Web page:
You get what you pay for. Do you want 4 Mexican strats or one Custom Shop?
I'll take the Custom Shop. Do you want 2 Jap strats or one American Series? I don't care what anyone says about Japanese quality....those guitars sound thinner and feel cheaper in my hands.....I'll take one American Series.
Above all else though, you gotta play a bunch to find one good guitar. Wood and construction has a lot of variables.
i couldn't be happier with my korean, i have no complaints, other than the quacky mid position on it, but i'd never use it even if it was a regular mid, so who cares? not I
The current MIAs are very well made guitars. The only thing that stops me from owning one is my preference for vintage-style necks. The fender 'modern c' shape is a bit light for my tastes. It's a shame fender don't offer a few different neck profile options for the am stds.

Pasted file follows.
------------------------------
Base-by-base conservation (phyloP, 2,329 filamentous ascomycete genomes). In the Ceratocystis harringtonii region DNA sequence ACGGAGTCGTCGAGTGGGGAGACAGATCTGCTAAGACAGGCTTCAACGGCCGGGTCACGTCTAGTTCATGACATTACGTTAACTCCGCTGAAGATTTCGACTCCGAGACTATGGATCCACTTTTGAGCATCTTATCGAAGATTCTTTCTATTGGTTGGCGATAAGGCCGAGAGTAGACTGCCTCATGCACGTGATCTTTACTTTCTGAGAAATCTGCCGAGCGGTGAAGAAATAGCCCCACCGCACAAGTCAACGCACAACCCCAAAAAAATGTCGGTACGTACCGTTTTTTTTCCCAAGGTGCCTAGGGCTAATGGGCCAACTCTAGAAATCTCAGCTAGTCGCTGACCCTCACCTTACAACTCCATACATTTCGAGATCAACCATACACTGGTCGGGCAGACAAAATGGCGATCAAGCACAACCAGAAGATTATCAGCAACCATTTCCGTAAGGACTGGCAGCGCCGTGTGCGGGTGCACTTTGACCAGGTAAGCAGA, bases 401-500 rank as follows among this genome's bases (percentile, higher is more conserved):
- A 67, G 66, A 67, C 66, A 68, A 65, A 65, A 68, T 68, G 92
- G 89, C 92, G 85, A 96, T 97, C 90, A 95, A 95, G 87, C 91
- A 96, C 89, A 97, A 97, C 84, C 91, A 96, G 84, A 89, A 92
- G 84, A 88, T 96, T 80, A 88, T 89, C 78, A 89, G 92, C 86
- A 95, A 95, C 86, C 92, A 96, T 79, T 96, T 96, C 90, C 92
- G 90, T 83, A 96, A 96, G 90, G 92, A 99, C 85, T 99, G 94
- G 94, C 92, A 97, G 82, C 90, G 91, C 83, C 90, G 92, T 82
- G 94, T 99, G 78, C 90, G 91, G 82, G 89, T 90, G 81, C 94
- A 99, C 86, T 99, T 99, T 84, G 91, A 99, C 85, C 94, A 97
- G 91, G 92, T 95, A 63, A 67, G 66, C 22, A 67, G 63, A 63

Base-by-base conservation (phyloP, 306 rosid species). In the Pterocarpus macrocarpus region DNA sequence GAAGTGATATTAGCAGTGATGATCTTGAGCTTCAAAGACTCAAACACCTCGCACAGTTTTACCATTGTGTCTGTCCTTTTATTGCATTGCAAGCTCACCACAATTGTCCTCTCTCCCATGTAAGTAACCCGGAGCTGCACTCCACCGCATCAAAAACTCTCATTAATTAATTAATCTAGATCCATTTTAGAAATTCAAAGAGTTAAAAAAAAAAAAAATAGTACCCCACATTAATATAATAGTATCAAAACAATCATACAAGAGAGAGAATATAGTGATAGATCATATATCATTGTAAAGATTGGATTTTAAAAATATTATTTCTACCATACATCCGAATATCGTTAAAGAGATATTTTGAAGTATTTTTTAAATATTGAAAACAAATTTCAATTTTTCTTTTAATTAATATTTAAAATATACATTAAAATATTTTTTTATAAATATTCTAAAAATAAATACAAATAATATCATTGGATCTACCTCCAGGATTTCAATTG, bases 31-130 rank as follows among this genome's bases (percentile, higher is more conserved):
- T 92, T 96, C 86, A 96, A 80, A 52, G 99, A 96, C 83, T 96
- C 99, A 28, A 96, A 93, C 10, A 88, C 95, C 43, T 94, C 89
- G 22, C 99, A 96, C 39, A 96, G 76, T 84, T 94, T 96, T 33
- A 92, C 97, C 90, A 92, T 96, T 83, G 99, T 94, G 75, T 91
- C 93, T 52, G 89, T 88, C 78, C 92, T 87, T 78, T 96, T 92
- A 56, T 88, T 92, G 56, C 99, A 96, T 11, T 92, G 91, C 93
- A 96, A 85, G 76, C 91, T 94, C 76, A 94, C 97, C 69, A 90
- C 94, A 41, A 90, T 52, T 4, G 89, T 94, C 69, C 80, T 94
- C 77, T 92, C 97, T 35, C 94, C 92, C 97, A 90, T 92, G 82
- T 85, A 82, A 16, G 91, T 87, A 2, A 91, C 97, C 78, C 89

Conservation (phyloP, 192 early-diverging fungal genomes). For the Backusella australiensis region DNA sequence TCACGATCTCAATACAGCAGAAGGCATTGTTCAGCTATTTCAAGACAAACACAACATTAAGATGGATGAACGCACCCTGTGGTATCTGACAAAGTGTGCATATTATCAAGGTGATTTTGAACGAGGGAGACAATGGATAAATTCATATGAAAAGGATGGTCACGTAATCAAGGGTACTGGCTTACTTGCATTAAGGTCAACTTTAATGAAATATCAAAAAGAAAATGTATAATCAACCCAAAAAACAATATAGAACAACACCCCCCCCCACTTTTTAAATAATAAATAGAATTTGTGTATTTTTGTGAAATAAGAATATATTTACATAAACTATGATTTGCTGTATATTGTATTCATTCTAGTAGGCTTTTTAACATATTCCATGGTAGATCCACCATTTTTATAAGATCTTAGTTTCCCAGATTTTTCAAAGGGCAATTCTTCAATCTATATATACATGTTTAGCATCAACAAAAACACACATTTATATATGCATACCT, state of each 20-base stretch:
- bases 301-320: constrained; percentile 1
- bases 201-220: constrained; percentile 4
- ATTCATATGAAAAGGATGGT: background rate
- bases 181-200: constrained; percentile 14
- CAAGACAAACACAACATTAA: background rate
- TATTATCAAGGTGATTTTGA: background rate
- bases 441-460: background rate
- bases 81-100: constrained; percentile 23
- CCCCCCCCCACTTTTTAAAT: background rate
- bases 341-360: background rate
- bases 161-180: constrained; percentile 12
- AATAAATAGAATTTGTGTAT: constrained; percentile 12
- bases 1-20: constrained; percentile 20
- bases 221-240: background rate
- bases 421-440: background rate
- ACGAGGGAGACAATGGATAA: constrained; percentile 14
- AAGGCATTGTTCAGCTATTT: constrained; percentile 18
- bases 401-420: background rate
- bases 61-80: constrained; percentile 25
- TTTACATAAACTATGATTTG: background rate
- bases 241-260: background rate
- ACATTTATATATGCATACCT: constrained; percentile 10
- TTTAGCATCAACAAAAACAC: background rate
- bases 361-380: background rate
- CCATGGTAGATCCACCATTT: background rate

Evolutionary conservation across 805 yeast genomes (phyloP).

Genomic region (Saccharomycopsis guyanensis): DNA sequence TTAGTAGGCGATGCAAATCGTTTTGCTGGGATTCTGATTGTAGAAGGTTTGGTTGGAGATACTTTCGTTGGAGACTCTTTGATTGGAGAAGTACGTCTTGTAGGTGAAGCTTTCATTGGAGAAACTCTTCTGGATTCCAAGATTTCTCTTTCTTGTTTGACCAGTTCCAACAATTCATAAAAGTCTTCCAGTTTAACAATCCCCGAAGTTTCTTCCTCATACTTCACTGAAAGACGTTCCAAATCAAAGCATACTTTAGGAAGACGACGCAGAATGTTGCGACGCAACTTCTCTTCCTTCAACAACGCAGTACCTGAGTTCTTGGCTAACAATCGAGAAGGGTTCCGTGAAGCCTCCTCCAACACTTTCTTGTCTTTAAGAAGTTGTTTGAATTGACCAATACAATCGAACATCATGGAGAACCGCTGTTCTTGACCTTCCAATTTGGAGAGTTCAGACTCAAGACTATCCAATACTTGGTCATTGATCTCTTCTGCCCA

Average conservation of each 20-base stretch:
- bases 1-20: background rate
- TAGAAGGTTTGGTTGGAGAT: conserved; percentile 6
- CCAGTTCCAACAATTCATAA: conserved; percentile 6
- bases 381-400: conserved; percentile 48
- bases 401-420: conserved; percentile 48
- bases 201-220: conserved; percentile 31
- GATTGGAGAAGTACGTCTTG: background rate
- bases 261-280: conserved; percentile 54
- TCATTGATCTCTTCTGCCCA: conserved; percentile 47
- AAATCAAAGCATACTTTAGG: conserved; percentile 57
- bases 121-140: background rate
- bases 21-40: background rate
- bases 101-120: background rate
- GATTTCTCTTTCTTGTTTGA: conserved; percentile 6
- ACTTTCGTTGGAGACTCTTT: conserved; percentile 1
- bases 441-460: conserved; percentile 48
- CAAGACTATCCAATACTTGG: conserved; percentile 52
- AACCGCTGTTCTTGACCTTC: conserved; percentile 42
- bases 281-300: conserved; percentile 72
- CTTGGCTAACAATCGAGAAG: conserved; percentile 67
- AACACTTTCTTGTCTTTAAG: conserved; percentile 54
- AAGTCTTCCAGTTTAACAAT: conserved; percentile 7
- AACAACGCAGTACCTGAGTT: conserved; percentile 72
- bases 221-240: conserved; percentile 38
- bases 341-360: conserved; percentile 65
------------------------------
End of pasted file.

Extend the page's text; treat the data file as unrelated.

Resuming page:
But here's the thing: I've played vintage ri MIJs and MIAs, and the qualitative difference is negligible on the majority I've come across in all areas except pickups and electronics. The MIAs win there.
Pitting an MIM vintage ri against an MIA vintage ri yields different results. The MIM is a good guitar, but the the thicker finish does it no favours tonewise. You'll also start to see minor finishing flaws creeping in.
Good point about American Strats not offering more neck profiles. It's always bugged me that you can't get a nice deep C neck on anything other than Custom Shops and a few "Crafted in Japan" guitars. Why are they so cheap with the neck wood?
cuz they need people like us to work for them